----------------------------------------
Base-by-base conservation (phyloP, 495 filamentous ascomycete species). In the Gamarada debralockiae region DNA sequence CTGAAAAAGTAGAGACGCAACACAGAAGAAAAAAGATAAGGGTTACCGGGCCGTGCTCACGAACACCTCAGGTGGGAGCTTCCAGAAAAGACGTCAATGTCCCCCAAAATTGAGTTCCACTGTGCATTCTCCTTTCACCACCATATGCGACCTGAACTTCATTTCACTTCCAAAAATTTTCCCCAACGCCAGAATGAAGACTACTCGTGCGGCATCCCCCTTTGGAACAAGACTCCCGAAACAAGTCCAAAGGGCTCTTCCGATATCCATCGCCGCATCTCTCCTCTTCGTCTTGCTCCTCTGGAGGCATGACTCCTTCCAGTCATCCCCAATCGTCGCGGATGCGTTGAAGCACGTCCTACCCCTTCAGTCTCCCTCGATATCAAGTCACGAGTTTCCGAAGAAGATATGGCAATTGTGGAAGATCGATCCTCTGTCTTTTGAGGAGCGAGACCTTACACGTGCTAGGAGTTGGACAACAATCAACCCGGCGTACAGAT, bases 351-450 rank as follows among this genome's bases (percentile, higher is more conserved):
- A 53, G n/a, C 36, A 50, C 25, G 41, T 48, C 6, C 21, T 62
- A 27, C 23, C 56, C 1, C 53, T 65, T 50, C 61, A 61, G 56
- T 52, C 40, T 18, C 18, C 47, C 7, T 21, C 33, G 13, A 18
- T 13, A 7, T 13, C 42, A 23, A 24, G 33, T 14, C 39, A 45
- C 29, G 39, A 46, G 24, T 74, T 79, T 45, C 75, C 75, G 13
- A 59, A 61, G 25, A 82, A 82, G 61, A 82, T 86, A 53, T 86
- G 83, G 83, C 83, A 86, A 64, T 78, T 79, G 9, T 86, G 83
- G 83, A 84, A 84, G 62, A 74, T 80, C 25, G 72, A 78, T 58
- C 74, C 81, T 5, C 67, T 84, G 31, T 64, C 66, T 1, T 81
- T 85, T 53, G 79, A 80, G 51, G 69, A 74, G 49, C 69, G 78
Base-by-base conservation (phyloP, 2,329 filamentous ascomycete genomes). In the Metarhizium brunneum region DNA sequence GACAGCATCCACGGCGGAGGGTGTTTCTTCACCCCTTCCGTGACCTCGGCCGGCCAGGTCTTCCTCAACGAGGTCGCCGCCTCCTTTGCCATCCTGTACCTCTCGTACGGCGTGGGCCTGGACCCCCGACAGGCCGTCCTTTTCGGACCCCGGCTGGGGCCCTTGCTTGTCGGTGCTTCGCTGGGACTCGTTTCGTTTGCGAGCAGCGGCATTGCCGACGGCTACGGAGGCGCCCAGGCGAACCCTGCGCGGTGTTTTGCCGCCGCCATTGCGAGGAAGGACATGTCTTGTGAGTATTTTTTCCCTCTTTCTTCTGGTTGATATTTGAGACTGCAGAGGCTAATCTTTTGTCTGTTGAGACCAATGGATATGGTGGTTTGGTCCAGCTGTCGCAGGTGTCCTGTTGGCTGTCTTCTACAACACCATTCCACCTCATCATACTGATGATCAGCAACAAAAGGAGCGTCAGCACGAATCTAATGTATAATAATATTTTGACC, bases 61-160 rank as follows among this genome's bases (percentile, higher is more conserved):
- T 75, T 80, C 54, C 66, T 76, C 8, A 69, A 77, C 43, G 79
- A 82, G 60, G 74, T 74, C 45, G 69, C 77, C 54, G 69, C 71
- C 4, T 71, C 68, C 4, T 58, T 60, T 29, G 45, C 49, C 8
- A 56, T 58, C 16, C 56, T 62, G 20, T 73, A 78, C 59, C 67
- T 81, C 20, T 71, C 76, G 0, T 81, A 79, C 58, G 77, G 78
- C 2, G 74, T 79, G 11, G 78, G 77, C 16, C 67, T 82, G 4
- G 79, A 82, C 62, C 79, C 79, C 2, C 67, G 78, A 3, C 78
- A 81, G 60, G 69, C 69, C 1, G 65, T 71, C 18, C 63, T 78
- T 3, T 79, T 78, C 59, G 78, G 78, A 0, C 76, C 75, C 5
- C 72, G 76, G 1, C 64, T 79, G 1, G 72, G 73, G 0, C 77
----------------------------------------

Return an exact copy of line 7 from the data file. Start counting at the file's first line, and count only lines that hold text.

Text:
- A 59, A 61, G 25, A 82, A 82, G 61, A 82, T 86, A 53, T 86